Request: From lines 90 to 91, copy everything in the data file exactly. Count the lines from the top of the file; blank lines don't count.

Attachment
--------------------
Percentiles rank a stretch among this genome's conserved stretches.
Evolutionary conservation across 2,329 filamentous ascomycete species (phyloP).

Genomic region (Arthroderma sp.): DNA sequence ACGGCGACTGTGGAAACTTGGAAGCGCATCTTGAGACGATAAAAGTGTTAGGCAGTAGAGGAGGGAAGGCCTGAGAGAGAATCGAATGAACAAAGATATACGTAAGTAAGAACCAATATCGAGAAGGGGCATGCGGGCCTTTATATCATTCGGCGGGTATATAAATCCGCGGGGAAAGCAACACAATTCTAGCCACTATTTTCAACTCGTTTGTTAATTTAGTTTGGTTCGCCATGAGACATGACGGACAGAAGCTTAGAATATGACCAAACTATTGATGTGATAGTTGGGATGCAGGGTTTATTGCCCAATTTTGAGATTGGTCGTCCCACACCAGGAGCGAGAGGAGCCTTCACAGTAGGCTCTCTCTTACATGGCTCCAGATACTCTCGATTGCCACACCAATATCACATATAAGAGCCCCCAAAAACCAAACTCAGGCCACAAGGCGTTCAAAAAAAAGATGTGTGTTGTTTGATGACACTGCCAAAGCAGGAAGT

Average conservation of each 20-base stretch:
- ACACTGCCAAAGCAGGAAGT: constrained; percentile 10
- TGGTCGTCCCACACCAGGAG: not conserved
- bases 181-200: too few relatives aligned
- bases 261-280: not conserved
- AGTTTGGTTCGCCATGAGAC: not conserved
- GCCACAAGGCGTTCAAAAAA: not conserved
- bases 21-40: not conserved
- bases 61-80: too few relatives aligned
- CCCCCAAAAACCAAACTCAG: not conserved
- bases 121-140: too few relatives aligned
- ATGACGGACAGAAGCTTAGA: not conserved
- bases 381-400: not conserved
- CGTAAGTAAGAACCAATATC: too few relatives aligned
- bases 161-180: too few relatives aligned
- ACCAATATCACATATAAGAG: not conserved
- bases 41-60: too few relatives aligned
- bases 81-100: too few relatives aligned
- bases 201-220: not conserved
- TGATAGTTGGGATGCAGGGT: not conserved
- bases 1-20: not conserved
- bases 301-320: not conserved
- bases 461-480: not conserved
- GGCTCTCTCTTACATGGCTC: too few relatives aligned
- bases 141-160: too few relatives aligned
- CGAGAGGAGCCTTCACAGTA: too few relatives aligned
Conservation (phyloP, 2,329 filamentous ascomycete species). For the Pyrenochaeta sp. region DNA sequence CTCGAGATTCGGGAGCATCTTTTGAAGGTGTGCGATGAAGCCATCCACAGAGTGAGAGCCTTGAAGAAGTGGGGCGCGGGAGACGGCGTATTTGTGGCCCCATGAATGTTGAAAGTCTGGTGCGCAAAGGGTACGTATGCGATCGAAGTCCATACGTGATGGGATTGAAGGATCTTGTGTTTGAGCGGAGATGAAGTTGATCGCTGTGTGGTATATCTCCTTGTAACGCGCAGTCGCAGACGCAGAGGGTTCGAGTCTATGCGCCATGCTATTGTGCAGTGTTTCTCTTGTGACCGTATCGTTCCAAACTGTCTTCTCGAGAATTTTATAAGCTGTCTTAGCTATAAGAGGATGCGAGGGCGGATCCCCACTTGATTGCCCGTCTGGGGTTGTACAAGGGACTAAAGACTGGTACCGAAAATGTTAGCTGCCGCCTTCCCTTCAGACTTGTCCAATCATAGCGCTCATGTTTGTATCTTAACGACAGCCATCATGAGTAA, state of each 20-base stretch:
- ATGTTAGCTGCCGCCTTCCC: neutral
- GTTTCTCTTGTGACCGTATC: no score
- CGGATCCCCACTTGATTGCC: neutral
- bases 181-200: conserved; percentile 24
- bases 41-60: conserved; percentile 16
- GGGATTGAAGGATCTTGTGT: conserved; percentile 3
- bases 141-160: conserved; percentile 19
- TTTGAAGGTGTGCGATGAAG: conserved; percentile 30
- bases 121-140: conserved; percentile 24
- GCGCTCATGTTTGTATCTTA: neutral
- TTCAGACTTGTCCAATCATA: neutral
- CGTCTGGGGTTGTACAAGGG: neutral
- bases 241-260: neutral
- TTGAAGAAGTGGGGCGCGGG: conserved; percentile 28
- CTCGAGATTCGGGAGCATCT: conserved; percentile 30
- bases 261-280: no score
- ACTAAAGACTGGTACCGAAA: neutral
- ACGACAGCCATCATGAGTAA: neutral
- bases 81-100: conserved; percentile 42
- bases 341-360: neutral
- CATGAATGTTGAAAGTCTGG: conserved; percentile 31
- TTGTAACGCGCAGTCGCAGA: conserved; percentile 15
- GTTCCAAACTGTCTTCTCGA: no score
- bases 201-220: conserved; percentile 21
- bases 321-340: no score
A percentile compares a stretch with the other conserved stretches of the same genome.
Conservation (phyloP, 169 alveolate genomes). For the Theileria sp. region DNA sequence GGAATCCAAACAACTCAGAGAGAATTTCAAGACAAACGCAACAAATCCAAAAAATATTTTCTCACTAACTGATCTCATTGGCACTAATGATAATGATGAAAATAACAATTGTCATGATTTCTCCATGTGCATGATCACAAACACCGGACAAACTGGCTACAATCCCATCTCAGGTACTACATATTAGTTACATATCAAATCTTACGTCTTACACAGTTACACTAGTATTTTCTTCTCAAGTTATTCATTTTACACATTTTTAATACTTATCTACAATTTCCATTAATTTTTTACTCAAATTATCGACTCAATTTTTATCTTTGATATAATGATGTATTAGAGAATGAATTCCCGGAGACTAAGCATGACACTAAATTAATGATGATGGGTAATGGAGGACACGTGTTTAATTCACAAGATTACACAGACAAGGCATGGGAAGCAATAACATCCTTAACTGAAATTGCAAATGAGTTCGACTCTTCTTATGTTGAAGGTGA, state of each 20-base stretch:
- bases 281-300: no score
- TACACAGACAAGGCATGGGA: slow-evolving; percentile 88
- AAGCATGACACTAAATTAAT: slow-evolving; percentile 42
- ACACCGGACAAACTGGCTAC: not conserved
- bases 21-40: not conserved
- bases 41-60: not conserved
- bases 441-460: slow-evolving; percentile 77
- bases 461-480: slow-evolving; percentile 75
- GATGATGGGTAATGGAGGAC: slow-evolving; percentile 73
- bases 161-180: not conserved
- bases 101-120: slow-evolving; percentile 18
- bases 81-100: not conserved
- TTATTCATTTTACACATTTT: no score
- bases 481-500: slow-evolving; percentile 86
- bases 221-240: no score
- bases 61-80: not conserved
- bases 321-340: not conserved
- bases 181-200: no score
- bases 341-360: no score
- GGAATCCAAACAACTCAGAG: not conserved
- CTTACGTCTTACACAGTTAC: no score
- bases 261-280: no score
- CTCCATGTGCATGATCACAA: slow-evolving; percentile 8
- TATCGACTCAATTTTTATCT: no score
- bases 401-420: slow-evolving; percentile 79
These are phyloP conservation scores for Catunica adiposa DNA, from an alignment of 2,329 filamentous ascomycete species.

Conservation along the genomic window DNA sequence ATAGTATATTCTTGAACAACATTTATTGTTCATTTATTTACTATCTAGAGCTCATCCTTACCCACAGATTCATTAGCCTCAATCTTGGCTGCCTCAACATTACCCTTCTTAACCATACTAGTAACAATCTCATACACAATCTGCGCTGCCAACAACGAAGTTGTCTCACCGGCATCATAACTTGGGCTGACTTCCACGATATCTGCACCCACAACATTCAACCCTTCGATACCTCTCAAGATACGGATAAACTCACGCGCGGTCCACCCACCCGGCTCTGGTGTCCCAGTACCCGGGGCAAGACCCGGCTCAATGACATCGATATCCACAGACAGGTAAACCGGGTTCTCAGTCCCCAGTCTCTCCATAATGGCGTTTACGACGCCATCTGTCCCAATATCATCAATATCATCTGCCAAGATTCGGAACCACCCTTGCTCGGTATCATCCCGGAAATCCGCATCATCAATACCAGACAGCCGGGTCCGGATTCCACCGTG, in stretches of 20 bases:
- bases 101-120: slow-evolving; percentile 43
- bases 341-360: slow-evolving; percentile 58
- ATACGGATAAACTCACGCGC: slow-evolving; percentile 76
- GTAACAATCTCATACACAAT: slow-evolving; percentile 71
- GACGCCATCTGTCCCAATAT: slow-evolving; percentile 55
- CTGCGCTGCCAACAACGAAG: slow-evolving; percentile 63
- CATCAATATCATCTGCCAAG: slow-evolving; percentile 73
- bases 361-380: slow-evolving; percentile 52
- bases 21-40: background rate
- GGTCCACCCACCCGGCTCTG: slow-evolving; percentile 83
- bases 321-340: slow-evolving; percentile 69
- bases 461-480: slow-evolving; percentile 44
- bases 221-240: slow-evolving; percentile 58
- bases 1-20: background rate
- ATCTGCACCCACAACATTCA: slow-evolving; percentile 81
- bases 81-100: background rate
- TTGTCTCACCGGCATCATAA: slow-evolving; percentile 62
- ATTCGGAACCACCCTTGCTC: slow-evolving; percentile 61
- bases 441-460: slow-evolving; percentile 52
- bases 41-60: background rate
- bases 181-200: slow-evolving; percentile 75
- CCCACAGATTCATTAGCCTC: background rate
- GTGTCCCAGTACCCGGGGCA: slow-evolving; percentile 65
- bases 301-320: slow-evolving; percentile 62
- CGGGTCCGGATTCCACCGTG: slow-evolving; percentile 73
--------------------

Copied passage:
- CTGCGCTGCCAACAACGAAG: slow-evolving; percentile 63
- CATCAATATCATCTGCCAAG: slow-evolving; percentile 73